Retirement insights from a Colorado PERA perspective

Inside Colorado PERA

Setting a goal for PERA reform: Why does the time period to full funding matter?

Board study

As SB 18-200 makes its way through the Legislature, there has been significant discussion over the goal line: the 30-year timeframe in which PERA becomes fully funded. There has been debate over whether achieving full funding in 30 years is the right goal – some say it is too aggressive while others say it is not sufficiently so. Agreement on the goal is a critical part of the conversation, as the destination surely dictates the direction.

There are several reasons why the PERA Board of Trustees and many others are advocating for a 30-year goal, which is also referred to as an amortization period, and why it served as the basis for the Board’s recommendation to the General Assembly.

Full funding in 30 years is compliant with Colorado statute and the PERA Board’s policy. In 2015, the PERA Board of Trustees adopted The Colorado PERA Defined Benefit Plan Funding Policy to inform decisions on whether to seek legislative changes to benefits and contributions. Within the policy, the time frame to reach full funding is set at 30 years. This is reflective of the section of Colorado State statute that states, “A maximum amortization period of thirty years shall be deemed actuarially sound.”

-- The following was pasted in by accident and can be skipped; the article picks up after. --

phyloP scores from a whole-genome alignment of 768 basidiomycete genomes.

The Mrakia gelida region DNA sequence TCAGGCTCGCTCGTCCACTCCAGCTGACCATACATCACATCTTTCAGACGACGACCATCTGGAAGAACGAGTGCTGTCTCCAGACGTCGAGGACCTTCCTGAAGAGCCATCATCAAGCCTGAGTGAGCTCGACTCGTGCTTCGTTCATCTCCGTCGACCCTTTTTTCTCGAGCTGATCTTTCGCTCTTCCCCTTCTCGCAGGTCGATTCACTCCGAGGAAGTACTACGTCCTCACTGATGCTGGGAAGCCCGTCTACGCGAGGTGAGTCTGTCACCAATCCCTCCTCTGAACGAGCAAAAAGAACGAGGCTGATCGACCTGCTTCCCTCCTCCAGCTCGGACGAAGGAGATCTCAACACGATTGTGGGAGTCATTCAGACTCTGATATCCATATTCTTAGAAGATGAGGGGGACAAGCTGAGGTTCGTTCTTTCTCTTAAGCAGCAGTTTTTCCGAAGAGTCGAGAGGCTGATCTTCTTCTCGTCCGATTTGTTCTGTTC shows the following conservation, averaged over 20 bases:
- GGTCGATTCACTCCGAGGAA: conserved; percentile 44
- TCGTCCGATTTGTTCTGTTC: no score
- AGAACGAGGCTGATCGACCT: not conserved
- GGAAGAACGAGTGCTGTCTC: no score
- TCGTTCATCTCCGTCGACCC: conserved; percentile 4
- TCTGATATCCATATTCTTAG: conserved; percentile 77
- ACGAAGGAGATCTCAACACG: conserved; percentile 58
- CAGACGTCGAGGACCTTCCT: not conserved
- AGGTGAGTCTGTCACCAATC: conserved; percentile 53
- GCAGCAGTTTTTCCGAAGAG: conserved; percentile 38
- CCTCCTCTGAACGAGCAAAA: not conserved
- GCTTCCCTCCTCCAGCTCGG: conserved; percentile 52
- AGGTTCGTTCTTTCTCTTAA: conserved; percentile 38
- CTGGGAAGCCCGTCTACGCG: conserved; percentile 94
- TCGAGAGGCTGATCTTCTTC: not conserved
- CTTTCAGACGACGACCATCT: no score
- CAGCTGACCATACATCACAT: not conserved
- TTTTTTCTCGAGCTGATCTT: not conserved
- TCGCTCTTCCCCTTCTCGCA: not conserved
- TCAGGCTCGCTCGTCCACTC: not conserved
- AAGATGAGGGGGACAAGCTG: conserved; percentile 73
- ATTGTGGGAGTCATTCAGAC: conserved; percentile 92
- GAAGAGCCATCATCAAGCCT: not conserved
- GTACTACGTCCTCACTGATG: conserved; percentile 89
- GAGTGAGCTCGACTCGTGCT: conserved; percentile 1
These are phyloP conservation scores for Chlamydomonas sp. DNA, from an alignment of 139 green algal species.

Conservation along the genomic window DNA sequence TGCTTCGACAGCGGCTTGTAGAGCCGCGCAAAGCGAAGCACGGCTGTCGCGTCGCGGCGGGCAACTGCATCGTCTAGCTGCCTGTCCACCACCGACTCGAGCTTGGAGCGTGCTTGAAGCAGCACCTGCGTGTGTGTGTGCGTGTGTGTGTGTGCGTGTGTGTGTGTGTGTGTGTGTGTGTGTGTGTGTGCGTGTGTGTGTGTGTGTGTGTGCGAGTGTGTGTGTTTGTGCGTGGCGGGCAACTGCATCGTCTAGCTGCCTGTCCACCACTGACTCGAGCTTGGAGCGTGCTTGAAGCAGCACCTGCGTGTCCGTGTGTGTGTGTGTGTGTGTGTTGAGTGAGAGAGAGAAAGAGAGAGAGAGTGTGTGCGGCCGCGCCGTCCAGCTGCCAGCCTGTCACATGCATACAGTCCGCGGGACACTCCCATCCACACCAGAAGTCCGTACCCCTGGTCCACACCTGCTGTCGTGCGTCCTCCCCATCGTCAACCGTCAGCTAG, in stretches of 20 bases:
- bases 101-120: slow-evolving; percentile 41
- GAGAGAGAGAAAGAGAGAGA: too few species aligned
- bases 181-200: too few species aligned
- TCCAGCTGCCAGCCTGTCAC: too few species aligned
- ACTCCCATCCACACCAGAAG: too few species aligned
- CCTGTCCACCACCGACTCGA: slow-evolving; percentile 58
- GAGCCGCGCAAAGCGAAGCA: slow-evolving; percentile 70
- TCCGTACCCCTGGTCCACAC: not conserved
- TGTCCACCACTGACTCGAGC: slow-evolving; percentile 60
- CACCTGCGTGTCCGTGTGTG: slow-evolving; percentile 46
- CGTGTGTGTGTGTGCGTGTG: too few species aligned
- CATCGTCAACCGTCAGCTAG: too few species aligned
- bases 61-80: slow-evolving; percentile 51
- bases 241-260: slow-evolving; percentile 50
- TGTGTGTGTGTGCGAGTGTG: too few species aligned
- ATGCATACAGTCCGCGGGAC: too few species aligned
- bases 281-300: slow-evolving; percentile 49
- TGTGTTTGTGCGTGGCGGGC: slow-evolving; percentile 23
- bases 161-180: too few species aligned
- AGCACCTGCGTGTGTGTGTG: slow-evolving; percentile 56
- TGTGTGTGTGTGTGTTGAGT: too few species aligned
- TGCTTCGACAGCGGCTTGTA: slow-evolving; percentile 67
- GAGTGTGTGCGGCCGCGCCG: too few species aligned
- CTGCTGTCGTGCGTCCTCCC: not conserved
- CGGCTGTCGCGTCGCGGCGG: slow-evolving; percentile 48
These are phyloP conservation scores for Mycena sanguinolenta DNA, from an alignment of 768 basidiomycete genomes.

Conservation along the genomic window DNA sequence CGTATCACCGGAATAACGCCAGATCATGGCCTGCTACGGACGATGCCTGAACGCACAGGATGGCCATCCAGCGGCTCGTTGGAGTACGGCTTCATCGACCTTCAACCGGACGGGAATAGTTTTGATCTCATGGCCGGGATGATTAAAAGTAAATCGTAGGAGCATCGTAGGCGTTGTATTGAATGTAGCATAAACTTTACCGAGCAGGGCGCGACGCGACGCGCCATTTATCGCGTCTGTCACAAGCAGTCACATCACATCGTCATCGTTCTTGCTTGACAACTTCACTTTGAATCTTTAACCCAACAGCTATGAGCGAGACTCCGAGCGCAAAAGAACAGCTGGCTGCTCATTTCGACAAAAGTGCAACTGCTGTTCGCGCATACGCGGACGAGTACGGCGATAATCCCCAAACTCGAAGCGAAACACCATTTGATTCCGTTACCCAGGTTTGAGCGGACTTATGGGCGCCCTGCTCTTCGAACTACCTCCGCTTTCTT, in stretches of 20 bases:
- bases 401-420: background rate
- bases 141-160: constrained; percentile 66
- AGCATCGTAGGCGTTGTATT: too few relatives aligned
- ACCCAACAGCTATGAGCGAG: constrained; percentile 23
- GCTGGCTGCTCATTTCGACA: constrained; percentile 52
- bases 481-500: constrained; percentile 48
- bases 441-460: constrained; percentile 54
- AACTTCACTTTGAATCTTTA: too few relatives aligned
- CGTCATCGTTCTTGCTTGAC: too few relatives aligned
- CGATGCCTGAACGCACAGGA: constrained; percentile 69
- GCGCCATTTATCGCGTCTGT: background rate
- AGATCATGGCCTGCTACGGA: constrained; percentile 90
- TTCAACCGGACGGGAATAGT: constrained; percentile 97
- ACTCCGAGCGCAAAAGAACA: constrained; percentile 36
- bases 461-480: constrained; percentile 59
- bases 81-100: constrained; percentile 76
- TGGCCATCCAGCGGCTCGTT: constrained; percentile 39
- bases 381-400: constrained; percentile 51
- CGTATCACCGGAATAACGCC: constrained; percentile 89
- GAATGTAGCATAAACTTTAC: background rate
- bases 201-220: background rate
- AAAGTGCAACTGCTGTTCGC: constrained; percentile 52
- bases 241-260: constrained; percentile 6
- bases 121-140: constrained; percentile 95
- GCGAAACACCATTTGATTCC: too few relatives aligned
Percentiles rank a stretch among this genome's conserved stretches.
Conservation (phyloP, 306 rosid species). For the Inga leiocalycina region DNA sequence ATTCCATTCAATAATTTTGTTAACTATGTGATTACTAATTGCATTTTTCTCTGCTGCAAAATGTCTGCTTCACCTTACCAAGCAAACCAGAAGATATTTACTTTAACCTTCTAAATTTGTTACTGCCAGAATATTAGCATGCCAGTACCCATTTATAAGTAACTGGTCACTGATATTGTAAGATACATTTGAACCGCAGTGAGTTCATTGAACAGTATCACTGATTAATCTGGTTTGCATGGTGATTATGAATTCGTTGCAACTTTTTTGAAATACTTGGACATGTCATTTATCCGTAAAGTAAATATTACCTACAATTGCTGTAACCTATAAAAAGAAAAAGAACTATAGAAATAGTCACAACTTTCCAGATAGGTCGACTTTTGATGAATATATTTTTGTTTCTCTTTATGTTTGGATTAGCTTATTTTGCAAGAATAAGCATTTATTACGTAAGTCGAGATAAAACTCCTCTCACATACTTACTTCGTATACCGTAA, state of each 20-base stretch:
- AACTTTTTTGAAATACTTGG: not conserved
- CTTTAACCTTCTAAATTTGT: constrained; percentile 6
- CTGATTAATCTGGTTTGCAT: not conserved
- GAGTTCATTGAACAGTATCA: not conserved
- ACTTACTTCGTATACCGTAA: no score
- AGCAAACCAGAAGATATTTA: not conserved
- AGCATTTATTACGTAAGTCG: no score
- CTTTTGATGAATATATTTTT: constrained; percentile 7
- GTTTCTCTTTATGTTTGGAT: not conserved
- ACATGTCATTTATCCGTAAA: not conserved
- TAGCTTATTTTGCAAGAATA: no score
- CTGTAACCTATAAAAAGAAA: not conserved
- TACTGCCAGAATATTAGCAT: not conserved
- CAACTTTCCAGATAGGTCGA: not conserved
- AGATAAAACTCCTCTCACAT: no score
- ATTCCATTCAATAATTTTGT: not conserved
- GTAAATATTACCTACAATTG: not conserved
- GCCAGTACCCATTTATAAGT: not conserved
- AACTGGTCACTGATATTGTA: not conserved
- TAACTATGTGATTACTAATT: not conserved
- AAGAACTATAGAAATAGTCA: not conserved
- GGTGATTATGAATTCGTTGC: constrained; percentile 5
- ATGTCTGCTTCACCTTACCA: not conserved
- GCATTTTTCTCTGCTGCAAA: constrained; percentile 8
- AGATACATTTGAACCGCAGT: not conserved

Full funding in 30 years is achievable. Late last year, after many months of gathering input from stakeholders, the PERA Board finalized a legislative recommendation that would fully fund PERA within 30 years and was based on “shared responsibility” between members, retirees, and employers. These deliberations included months of internal debate, consultations with actuaries and other experts, an extensive in-person listening tour with stakeholders throughout Colorado led by PERA staff, and a series of telephone town hall meetings.

The Board’s recommendation includes a unique feature, the automatic adjustment provision that would allow PERA to remain on a path to full funding in 30 years without requiring additional legislation. The automatic adjustment mechanism would trigger modifications to contributions and the annual increase to ensure the 30-year goal is met.

Full funding in 30 years gives PERA resiliency. While 30 years may seem like a long time to pay down the unfunded liability, it is important to note that the plan will continue to get stronger over that period of time. Under the Board’s proposed 30-year plan, PERA’s funded status would improve as the unfunded liability decreases. This improvement would help the fund’s ability to withstand economic fluctuations and market corrections.

While it might seem enticing to extend the funding deadline to mitigate the effect on benefits and contributions, that path is not prudent fiscal pension policy. For example, the model of a 40-year amortization period shows that PERA’s funding levels remain flat for decades before finally turning upward. This means PERA’s unfunded liability will grow for decades before decreasing.